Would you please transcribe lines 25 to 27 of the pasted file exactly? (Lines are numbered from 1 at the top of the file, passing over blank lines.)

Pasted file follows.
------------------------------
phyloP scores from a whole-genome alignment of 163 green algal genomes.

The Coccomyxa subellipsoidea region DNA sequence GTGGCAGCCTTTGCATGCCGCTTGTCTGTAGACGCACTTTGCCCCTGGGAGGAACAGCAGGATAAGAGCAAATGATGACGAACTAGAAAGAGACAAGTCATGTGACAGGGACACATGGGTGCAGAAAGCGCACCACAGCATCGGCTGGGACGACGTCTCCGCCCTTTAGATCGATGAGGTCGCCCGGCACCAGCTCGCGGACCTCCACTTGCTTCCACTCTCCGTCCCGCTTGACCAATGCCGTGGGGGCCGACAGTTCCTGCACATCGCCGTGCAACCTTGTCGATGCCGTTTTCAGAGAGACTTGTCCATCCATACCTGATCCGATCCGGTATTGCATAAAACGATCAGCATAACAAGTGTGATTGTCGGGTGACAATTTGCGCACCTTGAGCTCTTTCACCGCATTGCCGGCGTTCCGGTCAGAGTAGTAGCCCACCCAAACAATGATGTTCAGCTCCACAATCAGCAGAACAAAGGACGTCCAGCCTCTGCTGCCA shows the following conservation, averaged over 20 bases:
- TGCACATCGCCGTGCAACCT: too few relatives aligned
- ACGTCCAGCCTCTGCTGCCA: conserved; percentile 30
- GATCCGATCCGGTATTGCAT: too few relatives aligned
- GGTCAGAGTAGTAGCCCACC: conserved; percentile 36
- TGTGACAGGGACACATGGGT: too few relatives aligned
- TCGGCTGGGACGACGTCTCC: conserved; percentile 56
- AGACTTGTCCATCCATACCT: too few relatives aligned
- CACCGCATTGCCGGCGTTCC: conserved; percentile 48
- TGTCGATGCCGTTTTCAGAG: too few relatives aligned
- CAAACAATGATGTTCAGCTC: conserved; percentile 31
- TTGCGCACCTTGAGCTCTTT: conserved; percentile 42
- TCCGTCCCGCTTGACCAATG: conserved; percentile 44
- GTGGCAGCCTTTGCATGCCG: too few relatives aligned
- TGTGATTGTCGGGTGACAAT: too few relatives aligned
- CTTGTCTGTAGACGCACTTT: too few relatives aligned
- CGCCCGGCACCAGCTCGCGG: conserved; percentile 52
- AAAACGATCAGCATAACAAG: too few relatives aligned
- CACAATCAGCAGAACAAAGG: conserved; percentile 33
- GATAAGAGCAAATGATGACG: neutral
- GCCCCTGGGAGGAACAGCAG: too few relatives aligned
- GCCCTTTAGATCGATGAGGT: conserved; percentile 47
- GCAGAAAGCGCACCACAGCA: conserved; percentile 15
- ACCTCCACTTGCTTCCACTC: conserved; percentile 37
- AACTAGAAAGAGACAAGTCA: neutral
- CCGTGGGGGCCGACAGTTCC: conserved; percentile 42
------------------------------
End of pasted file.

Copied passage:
- ACCTCCACTTGCTTCCACTC: conserved; percentile 37
- AACTAGAAAGAGACAAGTCA: neutral
- CCGTGGGGGCCGACAGTTCC: conserved; percentile 42